In clinical trials, meaningful elevations (i.e., more than 3 times the ULN) of AST (GOT) (ALT was not measured in all studies) occurred in about 2% of approximately 5,700 patients at some time during diclofenac treatment. In a large, open-label, controlled trial of 3,700 patients treated for 2-6 months, patients were monitored first at 8 weeks and 1,200 patients were monitored again at 24 weeks. Meaningful elevations of ALT and/or AST occurred in about 4% of patients and included marked elevations (i.e., more than 8 times the ULN) in about 1% of the 3,700 patients. In that open-label study, a higher incidence of borderline (less than 3 times the ULN), moderate (3-8 times the ULN), and marked (>8 times the ULN) elevations of ALT or AST was observed in patients receiving diclofenac when compared to other NSAIDs. Elevations in transaminases were seen more frequently in patients with osteoarthritis than in those with rheumatoid arthritis.
Almost all meaningful elevations in transaminases were detected before patients became symptomatic. Abnormal tests occurred during the first 2 months of therapy with diclofenac in 42 of the 51 patients in all trials who developed marked transaminase elevations.
In postmarketing reports, cases of drug-induced hepatotoxicity have been reported in the first month, and in some cases, the first 2 months of therapy, but can occur at any time during treatment with diclofenac. Postmarketing surveillance has reported cases of severe hepatic reactions, including liver necrosis, jaundice, fulminant hepatitis with and without jaundice, and liver failure. Some of these reported cases resulted in fatalities or liver transplantation.
Physicians should measure transaminases periodically in patients receiving long-term therapy with diclofenac, because severe hepatotoxicity may develop without a prodrome of distinguishing symptoms. The optimum times for making the first and subsequent transaminase measurements are not known. Based on clinical trial data and postmarketing experiences, transaminases should be monitored within 4 to 8 weeks after initiating treatment with diclofenac. However, severe hepatic reactions can occur at any time during treatment with diclofenac.
If abnormal liver tests persist or worsen, if clinical signs and/or symptoms consistent with liver disease develop, or if systemic manifestations occur (e.g., eosinophilia, rash, abdominal pain, diarrhea, dark urine, etc.), Voltaren should be discontinued immediately.
To minimize the possibility that hepatic injury will become severe between transaminase measurements, physicians should inform patients of the warning signs and symptoms of hepatotoxicity (e.g., nausea, fatigue, lethargy, diarrhea, pruritus, jaundice, right upper quadrant tenderness, and "flu-like" symptoms), and the appropriate action patients should take if these signs and symptoms appear.
To minimize the potential risk for an adverse liver related event in patients treated with Voltaren, the lowest effective dose should be used for the shortest duration possible. Caution should be exercised in prescribing Voltaren with concomitant drugs that are known to be potentially hepatotoxic (e.g., antibiotics, anti-epileptics).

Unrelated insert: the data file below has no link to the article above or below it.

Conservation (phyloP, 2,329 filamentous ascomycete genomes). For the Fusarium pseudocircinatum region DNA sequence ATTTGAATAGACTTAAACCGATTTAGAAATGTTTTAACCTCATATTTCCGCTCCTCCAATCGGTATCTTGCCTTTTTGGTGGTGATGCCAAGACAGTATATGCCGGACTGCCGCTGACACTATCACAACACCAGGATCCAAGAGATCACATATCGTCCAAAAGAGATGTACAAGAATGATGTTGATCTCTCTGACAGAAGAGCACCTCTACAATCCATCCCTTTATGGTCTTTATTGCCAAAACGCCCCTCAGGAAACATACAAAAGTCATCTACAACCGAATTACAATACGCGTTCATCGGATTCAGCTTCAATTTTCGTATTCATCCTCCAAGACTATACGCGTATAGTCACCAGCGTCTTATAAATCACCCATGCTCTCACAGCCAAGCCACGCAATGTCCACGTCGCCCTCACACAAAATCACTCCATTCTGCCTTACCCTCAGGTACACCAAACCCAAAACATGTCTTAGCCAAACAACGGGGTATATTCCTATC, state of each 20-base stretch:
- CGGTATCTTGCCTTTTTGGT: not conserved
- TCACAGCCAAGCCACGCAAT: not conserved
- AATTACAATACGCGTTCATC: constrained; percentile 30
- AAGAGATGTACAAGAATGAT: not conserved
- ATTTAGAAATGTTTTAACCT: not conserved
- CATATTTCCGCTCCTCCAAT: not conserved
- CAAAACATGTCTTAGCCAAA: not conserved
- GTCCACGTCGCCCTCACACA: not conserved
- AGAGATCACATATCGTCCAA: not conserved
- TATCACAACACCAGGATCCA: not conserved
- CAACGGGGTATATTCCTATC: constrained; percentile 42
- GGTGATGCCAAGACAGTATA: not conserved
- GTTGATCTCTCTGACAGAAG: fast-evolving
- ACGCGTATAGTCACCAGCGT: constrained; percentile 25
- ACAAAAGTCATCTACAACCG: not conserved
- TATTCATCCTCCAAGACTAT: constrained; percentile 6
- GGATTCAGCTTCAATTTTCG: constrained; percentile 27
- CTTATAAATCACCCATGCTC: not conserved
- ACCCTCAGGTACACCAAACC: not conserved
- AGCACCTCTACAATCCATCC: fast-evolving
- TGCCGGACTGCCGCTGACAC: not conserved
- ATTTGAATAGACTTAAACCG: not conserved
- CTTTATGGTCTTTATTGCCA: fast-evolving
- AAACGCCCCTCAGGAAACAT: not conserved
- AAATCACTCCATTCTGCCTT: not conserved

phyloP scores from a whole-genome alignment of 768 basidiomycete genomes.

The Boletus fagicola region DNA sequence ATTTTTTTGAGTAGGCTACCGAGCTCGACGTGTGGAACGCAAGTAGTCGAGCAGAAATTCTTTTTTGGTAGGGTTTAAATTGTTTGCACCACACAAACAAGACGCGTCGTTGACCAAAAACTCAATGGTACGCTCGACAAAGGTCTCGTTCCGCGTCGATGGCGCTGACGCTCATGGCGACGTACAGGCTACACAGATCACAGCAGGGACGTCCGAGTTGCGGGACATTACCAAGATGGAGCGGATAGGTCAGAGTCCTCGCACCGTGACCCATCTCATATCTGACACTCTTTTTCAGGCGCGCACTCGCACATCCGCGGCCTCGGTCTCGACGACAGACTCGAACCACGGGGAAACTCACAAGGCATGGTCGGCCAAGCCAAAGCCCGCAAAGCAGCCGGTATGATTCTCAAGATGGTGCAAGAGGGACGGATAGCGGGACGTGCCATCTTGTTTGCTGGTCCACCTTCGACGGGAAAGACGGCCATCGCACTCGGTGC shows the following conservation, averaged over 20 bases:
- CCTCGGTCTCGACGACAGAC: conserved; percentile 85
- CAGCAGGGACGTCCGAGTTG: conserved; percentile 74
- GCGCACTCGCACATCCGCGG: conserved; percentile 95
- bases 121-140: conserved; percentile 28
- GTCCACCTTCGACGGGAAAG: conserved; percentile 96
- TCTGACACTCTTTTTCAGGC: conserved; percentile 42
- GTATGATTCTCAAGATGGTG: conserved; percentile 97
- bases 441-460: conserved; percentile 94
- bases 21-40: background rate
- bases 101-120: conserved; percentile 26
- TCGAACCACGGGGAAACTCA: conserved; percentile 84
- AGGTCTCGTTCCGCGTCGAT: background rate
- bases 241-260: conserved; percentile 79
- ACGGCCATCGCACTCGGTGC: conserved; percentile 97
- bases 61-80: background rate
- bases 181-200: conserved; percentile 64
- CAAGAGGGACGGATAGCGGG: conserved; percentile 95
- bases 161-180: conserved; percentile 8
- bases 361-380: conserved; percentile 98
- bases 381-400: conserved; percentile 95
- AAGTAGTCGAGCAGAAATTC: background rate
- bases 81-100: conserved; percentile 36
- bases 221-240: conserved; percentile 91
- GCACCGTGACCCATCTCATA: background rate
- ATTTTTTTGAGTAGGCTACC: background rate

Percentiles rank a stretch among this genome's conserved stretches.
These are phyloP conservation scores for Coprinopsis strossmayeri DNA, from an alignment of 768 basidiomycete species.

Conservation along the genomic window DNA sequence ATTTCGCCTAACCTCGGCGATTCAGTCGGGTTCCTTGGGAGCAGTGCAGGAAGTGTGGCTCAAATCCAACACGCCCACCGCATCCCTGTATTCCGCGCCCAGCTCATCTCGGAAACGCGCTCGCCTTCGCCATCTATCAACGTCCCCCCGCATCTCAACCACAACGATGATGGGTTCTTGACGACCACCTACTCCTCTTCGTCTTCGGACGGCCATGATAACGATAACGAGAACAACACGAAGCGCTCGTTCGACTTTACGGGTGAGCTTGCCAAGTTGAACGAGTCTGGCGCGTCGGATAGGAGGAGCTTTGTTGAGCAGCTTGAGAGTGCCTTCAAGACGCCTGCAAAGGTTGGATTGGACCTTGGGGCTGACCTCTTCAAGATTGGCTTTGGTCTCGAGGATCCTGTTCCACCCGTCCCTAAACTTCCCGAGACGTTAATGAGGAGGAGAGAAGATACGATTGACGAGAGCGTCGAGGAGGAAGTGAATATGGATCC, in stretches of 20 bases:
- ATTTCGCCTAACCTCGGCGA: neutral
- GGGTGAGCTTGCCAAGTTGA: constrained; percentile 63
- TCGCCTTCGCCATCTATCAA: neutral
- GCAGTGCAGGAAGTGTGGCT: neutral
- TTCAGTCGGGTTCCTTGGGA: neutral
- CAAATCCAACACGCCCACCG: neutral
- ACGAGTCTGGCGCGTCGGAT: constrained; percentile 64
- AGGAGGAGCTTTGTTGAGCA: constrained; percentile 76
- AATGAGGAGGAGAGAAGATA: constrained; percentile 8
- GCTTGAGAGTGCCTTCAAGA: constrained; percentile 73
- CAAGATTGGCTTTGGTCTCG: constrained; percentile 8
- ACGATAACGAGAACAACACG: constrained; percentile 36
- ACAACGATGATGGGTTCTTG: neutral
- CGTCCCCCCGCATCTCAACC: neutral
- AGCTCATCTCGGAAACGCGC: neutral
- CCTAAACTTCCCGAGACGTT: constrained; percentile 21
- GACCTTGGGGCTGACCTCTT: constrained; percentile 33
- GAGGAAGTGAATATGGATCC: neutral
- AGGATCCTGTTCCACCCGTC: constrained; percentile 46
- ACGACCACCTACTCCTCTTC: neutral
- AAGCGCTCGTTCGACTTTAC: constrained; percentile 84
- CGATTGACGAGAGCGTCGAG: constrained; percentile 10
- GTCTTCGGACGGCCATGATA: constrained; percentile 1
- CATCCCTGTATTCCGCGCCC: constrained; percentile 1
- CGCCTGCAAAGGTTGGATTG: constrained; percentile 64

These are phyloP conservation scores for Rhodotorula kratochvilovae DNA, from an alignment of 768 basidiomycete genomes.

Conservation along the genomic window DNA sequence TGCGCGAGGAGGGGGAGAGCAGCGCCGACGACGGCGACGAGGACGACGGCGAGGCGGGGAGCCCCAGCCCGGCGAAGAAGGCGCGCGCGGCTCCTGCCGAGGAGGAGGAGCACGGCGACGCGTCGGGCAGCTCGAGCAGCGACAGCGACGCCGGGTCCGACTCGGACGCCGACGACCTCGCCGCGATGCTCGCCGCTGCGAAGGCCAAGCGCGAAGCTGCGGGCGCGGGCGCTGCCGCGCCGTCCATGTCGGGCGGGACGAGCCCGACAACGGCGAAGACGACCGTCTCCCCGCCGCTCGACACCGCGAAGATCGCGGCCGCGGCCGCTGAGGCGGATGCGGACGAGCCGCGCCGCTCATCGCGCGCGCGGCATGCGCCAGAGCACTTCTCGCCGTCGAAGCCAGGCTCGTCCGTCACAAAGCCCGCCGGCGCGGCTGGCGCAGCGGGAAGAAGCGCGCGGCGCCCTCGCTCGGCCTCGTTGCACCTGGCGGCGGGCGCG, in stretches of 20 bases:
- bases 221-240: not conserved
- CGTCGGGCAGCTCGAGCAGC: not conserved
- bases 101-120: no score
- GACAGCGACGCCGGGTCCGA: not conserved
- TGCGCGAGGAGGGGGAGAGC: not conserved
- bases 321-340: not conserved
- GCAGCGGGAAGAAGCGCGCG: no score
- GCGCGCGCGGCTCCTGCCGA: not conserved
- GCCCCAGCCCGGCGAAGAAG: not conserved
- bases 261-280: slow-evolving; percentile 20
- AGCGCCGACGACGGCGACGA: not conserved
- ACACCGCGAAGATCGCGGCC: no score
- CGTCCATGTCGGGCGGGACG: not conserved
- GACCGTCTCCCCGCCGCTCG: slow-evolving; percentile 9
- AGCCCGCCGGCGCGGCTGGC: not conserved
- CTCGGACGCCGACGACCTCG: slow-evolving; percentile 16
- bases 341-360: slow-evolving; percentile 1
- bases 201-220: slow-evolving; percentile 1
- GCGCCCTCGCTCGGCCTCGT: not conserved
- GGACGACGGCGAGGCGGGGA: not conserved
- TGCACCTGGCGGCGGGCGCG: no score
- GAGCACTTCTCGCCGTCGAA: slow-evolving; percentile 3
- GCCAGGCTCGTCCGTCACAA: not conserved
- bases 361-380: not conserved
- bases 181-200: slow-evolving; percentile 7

As with other NSAIDs, anaphylactoid reactions may occur in patients without known prior exposure to Voltaren. Voltaren should not be given to patients with the aspirin triad. This symptom complex typically occurs in asthmatic patients who experience rhinitis with or without nasal polyps, or who exhibit severe, potentially fatal bronchospasm after taking aspirin or other NSAIDs. (See CONTRAINDICATIONS and PRECAUTIONS, Preexisting Asthma.) Emergency help should be sought in cases where an anaphylactoid reaction occurs.
NSAIDs, including Voltaren, can cause serious skin adverse events such as exfoliative dermatitis, Stevens-Johnson Syndrome (SJS), and toxic epidermal necrolysis (TEN), which can be fatal. These serious events may occur without warning. Patients should be informed about the signs and symptoms of serious skin manifestations and use of the drug should be discontinued at the first appearance of skin rash or any other sign of hypersensitivity.
In late pregnancy, as with other NSAIDs, Voltaren should be avoided because it may cause premature closure of the ductus arteriosus.
Cardiovascular Thrombotic Events
Clinical trials of several COX-2 selective and nonselective NSAIDs of up to three years duration have shown an increased risk of serious cardiovascular (CV) thrombotic events, myocardial infarction, and stroke, which can be fatal. All NSAIDs, both COX-2 selective and nonselective, may have a similar risk. Patients with known CV disease or risk factors for CV disease may be at greater risk. To minimize the potential risk for an adverse CV event in patients treated with an NSAID, the lowest effective dose should be used for the shortest duration possible. Physicians and patients should remain alert for the development of such events, even in the absence of previous CV symptoms. Patients should be informed about the signs and/or symptoms of serious CV events and the steps to take if they occur.